Chief Targets of Student Incivility Are Female and Young Professors

May 04, 2010

When it comes to being rude, disrespectful, or abusive to their professors, students appear most likely to take aim at women, the young, and the inexperienced, a new study has found.

The study, presented here on Sunday at the annual conference of the American Educational Research Association, involved an online survey of 339 faculty members, roughly evenly split by gender, at nine geographically dispersed colleges and universities of various institutional types. It was conducted by three researchers at the University of  Redlands: Rodney K. Goodyear, a professor of education, and Pauline Reynolds and Janee Both Gragg, both assistant professors of education.

Most previous research on college professors' experiences with incivility has focused on their mistreatment at the hands of other members of the faculty. The Redlands researchers' study focused solely on faculty members' experiences with incivility at the hands of students, surveying college faculty members of various ranks, from part-time instructors on up.

The study looked beyond the classroom, asking faculty members about their experiences with student incivility in the course of any class-related activities. The types of student incivility it covered included passive behavior, such as sleeping or texting in class; more actively disruptive behavior, such as coming to class late or talking on cellphones in the classroom; and behaviors that appeared directed at the instructor, such as open expressions of anger, impatience, or derision.

Only about 16 percent of the faculty members surveyed reported not having experienced student incivility at all, but that aggregate figure masked a wide gulf between men and women in terms of the likelihood of their recalling such incidents. When the researchers broke their data down by gender, they found that 24 percent of men, and just 9 percent of women, could not recall incidents of uncivil student behavior, Women were also much more likely to report that the uncivil behavior they experienced was severe, or to say that they had been upset by it.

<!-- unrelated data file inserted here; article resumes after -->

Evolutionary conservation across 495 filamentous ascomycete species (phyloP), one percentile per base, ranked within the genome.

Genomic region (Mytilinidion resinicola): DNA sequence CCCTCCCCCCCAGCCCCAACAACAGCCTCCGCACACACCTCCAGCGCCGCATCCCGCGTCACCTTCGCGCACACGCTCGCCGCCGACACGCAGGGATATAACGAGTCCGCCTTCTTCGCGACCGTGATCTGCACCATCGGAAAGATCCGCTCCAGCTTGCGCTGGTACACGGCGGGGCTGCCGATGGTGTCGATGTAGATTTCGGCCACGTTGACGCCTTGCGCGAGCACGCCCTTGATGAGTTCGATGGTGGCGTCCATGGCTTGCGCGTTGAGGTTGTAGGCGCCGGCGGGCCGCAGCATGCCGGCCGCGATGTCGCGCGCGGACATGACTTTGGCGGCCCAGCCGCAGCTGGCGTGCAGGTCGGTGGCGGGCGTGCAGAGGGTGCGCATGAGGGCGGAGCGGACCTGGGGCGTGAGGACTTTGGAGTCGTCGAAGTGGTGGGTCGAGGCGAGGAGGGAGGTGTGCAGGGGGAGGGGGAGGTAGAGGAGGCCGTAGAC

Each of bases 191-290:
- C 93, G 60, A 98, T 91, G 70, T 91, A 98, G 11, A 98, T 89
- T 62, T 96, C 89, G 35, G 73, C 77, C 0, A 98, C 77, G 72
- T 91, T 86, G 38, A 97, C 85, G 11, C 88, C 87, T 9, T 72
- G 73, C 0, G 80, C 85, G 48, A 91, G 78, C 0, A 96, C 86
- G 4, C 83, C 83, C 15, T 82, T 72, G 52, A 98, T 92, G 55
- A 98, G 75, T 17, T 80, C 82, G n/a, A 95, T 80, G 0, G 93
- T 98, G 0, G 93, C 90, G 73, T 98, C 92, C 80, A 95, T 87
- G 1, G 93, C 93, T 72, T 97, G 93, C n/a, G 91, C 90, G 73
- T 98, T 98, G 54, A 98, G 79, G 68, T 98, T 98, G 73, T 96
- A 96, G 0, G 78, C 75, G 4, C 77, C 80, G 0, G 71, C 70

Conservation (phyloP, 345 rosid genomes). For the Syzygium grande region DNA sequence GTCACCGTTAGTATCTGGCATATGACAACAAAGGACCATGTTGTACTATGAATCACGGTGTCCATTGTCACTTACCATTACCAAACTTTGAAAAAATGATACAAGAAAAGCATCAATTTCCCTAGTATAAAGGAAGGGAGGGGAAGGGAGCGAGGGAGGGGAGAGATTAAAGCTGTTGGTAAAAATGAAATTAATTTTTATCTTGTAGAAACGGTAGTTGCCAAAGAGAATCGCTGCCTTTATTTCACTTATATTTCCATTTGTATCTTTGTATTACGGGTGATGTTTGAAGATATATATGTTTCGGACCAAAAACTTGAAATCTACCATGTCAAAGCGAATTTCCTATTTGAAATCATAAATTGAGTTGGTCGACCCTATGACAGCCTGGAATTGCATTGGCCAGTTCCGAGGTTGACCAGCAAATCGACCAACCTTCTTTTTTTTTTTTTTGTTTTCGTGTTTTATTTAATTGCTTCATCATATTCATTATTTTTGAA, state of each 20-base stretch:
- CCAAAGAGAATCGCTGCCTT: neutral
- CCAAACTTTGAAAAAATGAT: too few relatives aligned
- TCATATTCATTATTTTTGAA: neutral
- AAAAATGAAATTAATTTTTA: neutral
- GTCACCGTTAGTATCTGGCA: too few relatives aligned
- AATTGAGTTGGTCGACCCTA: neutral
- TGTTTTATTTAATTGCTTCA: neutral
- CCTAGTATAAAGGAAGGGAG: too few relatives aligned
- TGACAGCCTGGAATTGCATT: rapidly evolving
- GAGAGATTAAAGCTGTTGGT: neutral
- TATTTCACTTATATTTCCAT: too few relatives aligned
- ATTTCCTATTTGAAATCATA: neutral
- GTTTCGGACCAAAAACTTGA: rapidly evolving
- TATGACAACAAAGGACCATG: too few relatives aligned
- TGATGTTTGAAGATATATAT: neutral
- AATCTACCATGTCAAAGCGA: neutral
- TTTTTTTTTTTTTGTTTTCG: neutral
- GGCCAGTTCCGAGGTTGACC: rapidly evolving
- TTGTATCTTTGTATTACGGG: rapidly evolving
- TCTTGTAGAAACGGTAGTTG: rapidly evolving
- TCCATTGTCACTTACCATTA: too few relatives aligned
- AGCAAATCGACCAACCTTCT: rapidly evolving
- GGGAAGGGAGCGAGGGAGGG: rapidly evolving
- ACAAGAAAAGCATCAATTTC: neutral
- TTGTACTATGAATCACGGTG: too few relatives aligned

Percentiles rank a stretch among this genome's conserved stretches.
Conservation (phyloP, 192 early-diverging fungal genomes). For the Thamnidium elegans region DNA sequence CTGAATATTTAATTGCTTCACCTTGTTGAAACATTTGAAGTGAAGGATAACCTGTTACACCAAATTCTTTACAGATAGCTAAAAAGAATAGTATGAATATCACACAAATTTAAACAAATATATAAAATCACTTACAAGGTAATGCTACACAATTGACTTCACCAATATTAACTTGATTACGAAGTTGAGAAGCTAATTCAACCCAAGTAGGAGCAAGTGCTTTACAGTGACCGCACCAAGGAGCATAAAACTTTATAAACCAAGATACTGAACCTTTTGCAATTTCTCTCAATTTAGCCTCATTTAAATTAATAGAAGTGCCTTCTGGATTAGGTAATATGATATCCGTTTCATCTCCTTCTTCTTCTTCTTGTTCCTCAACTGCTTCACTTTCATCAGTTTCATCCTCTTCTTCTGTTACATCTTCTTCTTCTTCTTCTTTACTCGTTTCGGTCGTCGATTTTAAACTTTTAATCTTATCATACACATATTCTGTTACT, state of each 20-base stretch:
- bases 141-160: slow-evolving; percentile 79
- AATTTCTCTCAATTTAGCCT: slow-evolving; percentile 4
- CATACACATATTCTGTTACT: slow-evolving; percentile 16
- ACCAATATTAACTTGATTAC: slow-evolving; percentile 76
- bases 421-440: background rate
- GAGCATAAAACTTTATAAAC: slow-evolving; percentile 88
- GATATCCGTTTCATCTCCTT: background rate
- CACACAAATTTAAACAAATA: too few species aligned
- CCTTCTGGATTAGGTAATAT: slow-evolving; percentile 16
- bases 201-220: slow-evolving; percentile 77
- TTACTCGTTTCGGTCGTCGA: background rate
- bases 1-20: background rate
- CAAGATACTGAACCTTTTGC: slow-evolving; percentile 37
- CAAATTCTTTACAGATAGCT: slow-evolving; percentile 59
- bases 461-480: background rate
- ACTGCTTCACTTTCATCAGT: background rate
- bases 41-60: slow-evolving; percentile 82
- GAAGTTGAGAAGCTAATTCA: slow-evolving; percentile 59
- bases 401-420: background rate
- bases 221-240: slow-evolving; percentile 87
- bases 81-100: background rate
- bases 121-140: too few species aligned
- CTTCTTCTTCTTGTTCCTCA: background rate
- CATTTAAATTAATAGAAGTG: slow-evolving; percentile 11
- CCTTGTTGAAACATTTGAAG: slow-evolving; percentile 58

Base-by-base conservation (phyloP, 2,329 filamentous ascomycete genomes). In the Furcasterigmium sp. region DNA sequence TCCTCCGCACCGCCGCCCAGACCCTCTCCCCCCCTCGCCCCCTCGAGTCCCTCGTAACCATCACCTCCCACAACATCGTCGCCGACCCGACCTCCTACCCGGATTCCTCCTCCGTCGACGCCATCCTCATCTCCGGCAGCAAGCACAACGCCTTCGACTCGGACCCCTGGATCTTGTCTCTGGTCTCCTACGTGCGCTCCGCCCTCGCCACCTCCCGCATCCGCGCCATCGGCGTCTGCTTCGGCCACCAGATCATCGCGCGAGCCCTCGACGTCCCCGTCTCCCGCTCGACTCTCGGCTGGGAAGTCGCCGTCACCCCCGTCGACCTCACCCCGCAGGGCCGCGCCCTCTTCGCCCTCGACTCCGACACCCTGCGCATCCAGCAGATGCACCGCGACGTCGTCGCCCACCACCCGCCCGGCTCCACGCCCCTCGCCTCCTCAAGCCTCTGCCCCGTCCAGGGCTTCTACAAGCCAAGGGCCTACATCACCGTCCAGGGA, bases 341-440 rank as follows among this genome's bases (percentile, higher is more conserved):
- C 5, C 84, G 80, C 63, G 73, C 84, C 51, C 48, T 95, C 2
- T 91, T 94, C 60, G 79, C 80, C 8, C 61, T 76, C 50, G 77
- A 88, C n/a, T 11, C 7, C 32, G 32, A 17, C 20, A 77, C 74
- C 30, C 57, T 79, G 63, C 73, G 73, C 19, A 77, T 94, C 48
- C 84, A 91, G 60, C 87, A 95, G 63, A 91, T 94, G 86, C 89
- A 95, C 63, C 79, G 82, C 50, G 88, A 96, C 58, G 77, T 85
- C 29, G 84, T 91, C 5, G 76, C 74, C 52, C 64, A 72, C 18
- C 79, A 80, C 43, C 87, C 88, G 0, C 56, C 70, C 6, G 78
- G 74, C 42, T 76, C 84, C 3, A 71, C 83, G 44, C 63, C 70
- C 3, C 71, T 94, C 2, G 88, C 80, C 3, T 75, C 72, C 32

When the researchers broke down their data in other ways, they found that the oldest and the most experienced faculty members they surveyed were the least likely to report encounters with student incivility.

Given the universal nature of some of the student behaviors examined, such as dozing off in class, it may be fair to ask whether some faculty members were just more inclined than others to have let student incivility roll off of them and not recall it or see it as worth reporting.

Other possible explanations were offered by one survey subject who said students "seemed to smell the vulnerability of the professor seeking tenure," and another who said, "There has actually been a decrease in uncivil behavior in that I grow older and more frightening."

This article was updated to correct the reference to the University of Redlands.